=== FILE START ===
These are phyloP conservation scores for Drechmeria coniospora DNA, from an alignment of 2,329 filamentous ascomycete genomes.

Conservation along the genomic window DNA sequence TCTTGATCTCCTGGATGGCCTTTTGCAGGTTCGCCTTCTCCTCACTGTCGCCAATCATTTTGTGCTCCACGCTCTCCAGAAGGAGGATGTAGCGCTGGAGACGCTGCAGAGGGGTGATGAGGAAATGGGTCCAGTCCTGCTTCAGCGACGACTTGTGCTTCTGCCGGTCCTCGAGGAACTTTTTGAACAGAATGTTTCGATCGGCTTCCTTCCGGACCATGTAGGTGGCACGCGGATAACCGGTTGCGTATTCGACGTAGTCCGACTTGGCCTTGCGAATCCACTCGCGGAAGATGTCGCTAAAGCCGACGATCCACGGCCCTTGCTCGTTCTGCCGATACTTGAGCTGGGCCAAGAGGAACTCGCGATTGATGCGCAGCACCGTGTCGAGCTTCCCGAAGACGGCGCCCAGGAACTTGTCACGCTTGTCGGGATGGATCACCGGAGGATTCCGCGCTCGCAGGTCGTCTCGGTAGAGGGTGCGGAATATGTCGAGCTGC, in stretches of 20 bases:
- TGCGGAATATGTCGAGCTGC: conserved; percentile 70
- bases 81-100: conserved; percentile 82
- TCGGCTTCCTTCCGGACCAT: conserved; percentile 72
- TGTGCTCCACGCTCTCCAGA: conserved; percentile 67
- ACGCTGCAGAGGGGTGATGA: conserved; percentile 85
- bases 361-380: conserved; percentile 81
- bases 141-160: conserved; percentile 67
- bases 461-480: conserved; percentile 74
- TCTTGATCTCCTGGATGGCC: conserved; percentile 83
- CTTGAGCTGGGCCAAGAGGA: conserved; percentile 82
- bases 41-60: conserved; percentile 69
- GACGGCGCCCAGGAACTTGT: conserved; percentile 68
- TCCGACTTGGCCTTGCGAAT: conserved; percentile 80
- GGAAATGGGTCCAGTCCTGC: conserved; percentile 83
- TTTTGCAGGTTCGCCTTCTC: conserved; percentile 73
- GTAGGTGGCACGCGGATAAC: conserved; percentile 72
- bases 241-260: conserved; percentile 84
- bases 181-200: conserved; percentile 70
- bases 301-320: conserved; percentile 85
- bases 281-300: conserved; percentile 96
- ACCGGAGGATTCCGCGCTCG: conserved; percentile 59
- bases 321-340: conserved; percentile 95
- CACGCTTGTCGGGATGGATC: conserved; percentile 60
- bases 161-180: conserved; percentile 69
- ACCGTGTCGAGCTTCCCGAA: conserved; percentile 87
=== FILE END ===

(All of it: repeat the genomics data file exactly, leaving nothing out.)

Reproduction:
These are phyloP conservation scores for Drechmeria coniospora DNA, from an alignment of 2,329 filamentous ascomycete genomes.

Conservation along the genomic window DNA sequence TCTTGATCTCCTGGATGGCCTTTTGCAGGTTCGCCTTCTCCTCACTGTCGCCAATCATTTTGTGCTCCACGCTCTCCAGAAGGAGGATGTAGCGCTGGAGACGCTGCAGAGGGGTGATGAGGAAATGGGTCCAGTCCTGCTTCAGCGACGACTTGTGCTTCTGCCGGTCCTCGAGGAACTTTTTGAACAGAATGTTTCGATCGGCTTCCTTCCGGACCATGTAGGTGGCACGCGGATAACCGGTTGCGTATTCGACGTAGTCCGACTTGGCCTTGCGAATCCACTCGCGGAAGATGTCGCTAAAGCCGACGATCCACGGCCCTTGCTCGTTCTGCCGATACTTGAGCTGGGCCAAGAGGAACTCGCGATTGATGCGCAGCACCGTGTCGAGCTTCCCGAAGACGGCGCCCAGGAACTTGTCACGCTTGTCGGGATGGATCACCGGAGGATTCCGCGCTCGCAGGTCGTCTCGGTAGAGGGTGCGGAATATGTCGAGCTGC, in stretches of 20 bases:
- TGCGGAATATGTCGAGCTGC: conserved; percentile 70
- bases 81-100: conserved; percentile 82
- TCGGCTTCCTTCCGGACCAT: conserved; percentile 72
- TGTGCTCCACGCTCTCCAGA: conserved; percentile 67
- ACGCTGCAGAGGGGTGATGA: conserved; percentile 85
- bases 361-380: conserved; percentile 81
- bases 141-160: conserved; percentile 67
- bases 461-480: conserved; percentile 74
- TCTTGATCTCCTGGATGGCC: conserved; percentile 83
- CTTGAGCTGGGCCAAGAGGA: conserved; percentile 82
- bases 41-60: conserved; percentile 69
- GACGGCGCCCAGGAACTTGT: conserved; percentile 68
- TCCGACTTGGCCTTGCGAAT: conserved; percentile 80
- GGAAATGGGTCCAGTCCTGC: conserved; percentile 83
- TTTTGCAGGTTCGCCTTCTC: conserved; percentile 73
- GTAGGTGGCACGCGGATAAC: conserved; percentile 72
- bases 241-260: conserved; percentile 84
- bases 181-200: conserved; percentile 70
- bases 301-320: conserved; percentile 85
- bases 281-300: conserved; percentile 96
- ACCGGAGGATTCCGCGCTCG: conserved; percentile 59
- bases 321-340: conserved; percentile 95
- CACGCTTGTCGGGATGGATC: conserved; percentile 60
- bases 161-180: conserved; percentile 69
- ACCGTGTCGAGCTTCCCGAA: conserved; percentile 87